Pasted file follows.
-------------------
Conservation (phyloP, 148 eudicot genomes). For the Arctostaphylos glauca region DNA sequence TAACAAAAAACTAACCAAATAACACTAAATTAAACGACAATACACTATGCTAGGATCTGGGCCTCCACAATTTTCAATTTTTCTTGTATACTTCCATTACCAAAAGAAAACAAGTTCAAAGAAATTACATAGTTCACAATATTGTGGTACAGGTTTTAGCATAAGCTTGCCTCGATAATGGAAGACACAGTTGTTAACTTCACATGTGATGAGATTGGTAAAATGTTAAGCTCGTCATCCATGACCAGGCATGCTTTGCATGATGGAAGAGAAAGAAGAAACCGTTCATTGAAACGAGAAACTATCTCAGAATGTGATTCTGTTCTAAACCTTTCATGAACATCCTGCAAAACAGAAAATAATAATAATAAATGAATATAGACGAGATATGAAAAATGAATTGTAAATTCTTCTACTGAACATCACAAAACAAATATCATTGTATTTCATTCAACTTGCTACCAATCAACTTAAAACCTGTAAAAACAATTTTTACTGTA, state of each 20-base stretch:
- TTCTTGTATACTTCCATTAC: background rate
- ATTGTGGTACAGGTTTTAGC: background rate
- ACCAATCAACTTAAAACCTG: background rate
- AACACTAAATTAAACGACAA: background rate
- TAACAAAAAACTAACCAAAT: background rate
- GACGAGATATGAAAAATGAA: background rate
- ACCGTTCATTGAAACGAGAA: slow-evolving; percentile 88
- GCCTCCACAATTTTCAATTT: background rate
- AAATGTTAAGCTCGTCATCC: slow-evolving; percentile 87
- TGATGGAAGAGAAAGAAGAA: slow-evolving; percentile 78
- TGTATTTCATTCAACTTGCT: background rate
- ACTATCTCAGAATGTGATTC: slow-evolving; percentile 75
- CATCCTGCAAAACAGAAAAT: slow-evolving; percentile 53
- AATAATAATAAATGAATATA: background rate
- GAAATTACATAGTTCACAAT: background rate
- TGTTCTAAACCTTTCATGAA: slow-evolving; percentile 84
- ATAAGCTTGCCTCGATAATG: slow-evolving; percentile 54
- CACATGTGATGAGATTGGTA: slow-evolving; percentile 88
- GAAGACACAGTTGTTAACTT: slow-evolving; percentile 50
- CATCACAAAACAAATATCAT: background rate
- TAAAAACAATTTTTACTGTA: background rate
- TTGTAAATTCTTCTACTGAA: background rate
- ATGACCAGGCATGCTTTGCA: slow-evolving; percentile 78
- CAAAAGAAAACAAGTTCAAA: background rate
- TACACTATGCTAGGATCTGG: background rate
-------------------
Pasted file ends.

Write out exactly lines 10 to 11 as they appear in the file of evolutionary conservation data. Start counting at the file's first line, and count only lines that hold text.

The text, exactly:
- AAATGTTAAGCTCGTCATCC: slow-evolving; percentile 87
- TGATGGAAGAGAAAGAAGAA: slow-evolving; percentile 78